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Bear with me, true believers.  This is a new thing I'm attempting, and I'm not wholly confident I can do it, but you won't know if you don't try.  Four Color Marathons is a series of columns I'll be doing where I discuss various "runs" on superhero characters that, to me at least, personify not only that character, but just a good example of superhero comic books in general.  I'm not claiming to be the be-all end-all when it comes to comics, but I hope after I finish each one of these columns you'll want to go to either Amazon or your nearest library because I've given you a new series you're excited to read.

So, without further adieu, let's get started.  This week's Four Color Marathons is about one of my favorite superheroes of all time, even if he doesn't actually have any superpowers: Robin, of the famous dynamic duo, Batman and Robin.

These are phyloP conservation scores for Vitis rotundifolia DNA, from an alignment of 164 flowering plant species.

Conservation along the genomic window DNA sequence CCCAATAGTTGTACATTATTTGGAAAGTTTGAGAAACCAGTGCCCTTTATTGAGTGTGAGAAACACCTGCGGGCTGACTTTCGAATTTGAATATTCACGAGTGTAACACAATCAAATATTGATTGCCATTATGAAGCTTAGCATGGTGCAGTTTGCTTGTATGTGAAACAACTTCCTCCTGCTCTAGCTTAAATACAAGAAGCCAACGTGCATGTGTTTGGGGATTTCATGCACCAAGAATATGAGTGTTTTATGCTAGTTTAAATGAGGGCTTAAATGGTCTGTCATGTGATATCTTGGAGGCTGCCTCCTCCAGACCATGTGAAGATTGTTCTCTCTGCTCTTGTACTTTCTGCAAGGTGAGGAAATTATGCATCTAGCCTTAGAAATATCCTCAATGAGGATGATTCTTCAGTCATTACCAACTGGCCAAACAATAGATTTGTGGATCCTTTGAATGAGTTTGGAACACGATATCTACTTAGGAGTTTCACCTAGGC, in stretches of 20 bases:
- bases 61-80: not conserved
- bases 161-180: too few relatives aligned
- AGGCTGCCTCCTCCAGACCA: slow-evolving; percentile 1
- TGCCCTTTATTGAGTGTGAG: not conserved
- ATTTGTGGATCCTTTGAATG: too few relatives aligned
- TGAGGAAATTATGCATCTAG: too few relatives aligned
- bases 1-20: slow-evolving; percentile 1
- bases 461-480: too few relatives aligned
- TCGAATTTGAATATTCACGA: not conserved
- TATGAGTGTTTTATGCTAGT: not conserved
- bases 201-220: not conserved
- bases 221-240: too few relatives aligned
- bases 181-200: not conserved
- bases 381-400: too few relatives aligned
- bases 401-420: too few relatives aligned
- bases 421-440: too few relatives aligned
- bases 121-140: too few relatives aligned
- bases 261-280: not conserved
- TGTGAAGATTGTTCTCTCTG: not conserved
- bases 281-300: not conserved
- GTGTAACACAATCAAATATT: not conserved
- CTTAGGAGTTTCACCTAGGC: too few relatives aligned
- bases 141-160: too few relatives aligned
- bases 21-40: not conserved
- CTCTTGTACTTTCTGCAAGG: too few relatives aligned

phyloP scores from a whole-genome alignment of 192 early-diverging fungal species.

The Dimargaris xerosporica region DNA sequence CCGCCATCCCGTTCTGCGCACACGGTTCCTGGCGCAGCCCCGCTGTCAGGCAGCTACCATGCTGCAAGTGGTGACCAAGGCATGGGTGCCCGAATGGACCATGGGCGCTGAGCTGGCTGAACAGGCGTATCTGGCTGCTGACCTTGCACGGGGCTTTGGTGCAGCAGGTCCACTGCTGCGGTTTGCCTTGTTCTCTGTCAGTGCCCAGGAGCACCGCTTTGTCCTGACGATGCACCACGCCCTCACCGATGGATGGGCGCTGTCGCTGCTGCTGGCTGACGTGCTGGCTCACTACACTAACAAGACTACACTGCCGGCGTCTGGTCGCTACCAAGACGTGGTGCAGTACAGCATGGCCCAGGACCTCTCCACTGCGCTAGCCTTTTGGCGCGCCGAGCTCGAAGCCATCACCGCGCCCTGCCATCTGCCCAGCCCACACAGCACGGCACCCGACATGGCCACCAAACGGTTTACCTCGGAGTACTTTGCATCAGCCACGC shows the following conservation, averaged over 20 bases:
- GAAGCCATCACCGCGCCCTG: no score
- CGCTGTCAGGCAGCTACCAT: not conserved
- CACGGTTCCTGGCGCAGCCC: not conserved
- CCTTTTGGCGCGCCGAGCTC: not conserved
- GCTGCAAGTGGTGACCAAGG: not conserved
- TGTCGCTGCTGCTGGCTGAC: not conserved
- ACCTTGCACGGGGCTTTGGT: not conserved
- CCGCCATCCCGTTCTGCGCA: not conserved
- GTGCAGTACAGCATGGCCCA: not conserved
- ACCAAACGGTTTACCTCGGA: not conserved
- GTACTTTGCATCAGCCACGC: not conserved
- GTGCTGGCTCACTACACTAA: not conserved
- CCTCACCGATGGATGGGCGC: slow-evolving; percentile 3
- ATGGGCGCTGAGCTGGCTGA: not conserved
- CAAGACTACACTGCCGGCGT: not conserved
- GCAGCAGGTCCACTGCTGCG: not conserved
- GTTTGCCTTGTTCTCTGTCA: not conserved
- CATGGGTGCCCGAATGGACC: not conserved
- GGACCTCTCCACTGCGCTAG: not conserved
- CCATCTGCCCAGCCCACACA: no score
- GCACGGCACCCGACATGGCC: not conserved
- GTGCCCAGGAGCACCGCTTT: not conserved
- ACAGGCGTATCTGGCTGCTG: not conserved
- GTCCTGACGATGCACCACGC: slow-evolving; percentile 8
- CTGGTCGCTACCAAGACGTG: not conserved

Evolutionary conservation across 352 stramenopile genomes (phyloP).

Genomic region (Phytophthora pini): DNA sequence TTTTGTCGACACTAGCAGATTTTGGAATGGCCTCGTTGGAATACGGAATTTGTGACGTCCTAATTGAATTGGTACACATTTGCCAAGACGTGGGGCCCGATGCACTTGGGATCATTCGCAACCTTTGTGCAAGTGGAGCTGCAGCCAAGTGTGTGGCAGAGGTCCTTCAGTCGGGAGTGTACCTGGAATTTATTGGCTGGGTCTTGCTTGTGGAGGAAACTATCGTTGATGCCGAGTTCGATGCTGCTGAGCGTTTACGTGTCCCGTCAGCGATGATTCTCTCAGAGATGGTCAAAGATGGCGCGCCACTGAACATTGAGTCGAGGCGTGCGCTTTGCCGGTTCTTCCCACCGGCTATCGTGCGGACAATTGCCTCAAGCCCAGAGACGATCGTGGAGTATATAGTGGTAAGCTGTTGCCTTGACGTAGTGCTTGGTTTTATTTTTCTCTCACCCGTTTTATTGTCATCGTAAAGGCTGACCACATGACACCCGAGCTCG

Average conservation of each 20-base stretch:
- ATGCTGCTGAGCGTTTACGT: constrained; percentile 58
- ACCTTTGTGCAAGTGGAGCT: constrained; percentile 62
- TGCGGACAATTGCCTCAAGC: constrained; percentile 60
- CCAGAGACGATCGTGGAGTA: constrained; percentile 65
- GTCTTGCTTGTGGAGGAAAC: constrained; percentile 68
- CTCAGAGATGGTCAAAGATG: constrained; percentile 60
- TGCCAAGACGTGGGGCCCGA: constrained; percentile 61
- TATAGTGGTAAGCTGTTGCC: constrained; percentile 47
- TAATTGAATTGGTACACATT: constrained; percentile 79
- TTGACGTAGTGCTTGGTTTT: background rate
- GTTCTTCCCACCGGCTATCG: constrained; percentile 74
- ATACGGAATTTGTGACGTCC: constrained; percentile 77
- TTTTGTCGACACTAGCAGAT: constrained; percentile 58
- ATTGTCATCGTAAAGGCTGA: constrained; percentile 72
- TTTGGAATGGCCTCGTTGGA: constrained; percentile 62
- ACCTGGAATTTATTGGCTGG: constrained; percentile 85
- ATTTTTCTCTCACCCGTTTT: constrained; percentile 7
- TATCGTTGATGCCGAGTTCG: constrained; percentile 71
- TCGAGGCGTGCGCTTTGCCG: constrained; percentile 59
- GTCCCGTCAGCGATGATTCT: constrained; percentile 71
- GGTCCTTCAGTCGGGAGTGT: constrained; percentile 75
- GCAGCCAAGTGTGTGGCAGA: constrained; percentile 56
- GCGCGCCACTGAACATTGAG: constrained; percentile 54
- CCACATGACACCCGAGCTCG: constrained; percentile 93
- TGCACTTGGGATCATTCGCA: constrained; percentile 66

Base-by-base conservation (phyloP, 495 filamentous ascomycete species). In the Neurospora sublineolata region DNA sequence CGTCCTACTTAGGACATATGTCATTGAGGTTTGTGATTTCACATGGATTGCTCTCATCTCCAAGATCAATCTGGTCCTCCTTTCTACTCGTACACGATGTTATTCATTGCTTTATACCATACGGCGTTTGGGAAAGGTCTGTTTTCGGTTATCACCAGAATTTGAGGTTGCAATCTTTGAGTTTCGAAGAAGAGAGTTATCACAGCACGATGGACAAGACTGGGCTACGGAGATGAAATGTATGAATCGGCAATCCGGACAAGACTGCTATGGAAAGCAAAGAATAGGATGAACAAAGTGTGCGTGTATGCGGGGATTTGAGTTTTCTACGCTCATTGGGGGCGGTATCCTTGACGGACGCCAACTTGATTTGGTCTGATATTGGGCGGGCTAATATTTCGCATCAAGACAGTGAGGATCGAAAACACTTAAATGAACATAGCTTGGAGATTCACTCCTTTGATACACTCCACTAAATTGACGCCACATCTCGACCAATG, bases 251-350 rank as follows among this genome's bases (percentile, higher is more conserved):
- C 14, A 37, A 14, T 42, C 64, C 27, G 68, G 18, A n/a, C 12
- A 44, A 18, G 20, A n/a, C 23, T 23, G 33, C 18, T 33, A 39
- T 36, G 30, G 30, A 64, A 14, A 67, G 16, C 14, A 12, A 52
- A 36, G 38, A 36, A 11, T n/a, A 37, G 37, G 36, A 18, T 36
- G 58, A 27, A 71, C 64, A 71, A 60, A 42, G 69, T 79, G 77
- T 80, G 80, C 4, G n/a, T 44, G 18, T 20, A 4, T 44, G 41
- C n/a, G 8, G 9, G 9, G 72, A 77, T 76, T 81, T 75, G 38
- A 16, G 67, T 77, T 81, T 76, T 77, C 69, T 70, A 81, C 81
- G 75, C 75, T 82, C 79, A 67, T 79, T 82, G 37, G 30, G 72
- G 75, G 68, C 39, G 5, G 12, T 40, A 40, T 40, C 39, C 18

Robin
Run Length: 1-100
Writer: Chuck Dixon
Artist: Tom Grummett, Phil Jimenez, Staz Johnson,…

D-Pryde - Album of the Week: Flagship

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So like I said, this month I'm intending to make things a bit more musical. I'm starting with discussing one of the newer artists I discovered on YouTube late last year, D-Pryde. An 18 year old artist from Canada, he's easily one of the most popular rappers on YouTube and also one of the most developed, with dozens of videos both rapping solo and with other artists, and with the release of Flagship June 3rd, two mixtapes under his belt.